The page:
IBM and Apple teaming up in mobile push: Tech analysts are impressed

by Patrick Pierra

July 16 2014

Early comments on Apple’s and IBM’s joint announcement are very positive.

(Read the news first.)

Why the deal makes perfect sense:

"Apple is not an enterprise company, that's not their DNA. It is IBM's DNA and IBM has had those relationships forever. It's an unlikely combination but a very strong one if they can pull it off."
- Van Baker, analyst at Gartner, quoted in The Wall Street Journal

“This partnership is complementary for the two companies, both in terms of their respective strengths and weaknesses.”
- Frank Gens, chief analyst for IDC, quoted in the The New York Times

“If IBM can come in and say, ‘We’ll make sure this Apple stuff works well with the other stuff you’ve got already,’ it will make the IT guy feel a lot better.”
- Roger Kay, analyst af Endpoint Technologies, quoted in PCworld

“Apple has been dragged into the enterprise by individuals that want the same mobile convenience on the job that they use in their personal lives, but has resisted servicing enterprises for fear of losing its famed focus on top quality user experience. Given IBM’s market strength and coverage, this partnership gives Apple enterprise capabilities and credibility at one stroke – and gives IBM a premium advantage in the race for mobile enterprise leadership.”
- Frank Gillett, analyst at Forrester Research, quoted by The Financial Times

“This is a shot in the arm for IBM and a great validation of Apple in the enterprise space, where they already are a huge success.”
- Aaron Levie, chief executive officer of Box, interviewed by Bloomberg

“This deal is driven by IBM Software, who want to get as many clients as possible. IBM doesn’t make tablets, smartphones, or PCs, so it’s logical to partner with Apple for the iPad and iPhone since they are becoming such an important part of the enterprise app landscape. This is just good business on IBM’s part. And on Apple’s as well, because it gets them more engrained in the enterprise app space that they couldn’t do on their own.”
- Jack Gold, principal with J. Gold Associates, quoted in Network World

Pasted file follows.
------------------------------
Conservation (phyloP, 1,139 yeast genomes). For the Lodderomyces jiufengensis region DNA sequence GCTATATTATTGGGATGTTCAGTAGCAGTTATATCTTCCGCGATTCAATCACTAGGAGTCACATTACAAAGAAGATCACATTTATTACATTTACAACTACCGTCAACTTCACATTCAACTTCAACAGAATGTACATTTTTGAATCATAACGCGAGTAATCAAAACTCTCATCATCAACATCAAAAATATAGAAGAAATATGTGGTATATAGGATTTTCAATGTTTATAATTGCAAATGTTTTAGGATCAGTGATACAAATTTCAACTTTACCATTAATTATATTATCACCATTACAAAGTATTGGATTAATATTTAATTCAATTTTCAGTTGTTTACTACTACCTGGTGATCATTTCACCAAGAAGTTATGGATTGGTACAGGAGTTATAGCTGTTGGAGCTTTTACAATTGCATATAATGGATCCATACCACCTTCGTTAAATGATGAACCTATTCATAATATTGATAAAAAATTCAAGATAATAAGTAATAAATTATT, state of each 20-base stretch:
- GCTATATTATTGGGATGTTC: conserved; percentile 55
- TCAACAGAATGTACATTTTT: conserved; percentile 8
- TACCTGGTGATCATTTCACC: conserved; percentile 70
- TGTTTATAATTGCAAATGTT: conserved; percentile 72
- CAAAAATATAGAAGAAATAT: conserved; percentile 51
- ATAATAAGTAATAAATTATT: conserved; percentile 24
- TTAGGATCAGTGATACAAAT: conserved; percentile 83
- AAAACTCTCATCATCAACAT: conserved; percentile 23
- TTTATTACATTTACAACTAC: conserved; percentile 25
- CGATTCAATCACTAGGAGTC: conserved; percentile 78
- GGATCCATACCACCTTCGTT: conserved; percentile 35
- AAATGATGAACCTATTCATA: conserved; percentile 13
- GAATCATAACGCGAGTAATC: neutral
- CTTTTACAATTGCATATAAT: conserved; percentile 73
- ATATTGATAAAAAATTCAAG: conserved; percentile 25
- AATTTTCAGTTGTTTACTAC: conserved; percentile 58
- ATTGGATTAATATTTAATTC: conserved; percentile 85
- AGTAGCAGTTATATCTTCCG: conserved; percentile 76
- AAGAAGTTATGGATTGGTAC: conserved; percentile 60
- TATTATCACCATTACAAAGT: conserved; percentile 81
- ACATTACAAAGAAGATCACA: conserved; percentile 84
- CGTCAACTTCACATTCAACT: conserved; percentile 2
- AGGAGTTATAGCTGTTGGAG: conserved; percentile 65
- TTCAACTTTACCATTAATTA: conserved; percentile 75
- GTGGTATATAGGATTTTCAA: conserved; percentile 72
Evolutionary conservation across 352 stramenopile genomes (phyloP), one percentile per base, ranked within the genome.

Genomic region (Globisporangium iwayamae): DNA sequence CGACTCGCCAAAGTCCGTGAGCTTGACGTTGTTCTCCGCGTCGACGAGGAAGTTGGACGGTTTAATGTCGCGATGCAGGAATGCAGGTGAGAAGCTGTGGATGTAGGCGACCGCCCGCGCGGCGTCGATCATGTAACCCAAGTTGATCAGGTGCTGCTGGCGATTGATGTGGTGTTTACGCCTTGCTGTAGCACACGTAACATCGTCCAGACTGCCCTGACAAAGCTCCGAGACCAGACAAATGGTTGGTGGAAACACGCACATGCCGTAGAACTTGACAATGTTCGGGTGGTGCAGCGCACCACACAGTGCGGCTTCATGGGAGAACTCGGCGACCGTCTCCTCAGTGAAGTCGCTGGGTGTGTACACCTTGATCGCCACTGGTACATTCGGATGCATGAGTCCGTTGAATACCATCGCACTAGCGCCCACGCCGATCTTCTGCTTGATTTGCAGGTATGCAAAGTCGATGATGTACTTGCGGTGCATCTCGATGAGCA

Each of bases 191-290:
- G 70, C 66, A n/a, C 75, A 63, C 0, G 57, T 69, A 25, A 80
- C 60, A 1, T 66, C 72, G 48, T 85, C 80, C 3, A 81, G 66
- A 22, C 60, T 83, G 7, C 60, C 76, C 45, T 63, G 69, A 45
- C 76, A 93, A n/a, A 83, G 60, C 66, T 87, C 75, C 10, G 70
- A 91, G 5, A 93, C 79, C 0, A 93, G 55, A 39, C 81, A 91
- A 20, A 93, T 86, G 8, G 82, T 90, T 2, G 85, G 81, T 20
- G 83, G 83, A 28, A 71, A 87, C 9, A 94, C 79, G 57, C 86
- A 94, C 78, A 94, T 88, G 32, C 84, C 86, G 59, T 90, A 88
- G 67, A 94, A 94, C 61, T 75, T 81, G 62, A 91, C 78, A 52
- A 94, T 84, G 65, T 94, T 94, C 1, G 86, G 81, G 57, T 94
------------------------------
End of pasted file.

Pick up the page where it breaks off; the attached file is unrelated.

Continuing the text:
Why the team-up doesn’t guarantee success, though:

“Having official IBM support for those 100 [apps] will be attractive to some core IBM constituencies, but it’s hard to say how many will jump to replace what they have now,”
- Charles King of Pund-IT, quoted in PCworld

“Apple now has a focused enterprise partner. (But,) given IBM’s limited reach, Apple needs to make sure it doesn’t have all its eggs on one basket. It will still need to address channels that Hewlett-Packard, Dell and Lenovo own.”
- Pat Moorhead, head of the research firm Moor Insights and Strategy, quoted in Re/Code

What this means for Apple’s and IBM’s competitors:

“It makes it much harder to get serious consideration for Android in corporations.”
- Tim Bajarin, president of Creative Strategies, quoted in the The New York Times

“The users that Apple and IBM will be going after with this deal are exactly in the crosshairs that Microsoft has been going after in the last few years with Windows Phone. It’s one more thing for them to contend with and one more headache.”
- Charles King of Pund-IT, quoted in PCworld

“Look for Google and leading enterprise suppliers to seek partnerships that offer a credible alternative.”
- Frank Gillett, analyst at Forrester Research, quoted by The Financial Times

“For BlackBerry, this might be the last straw,”
- Carolina Milanesi, analyst with Kantor Worldpanel, quoted in PCworld

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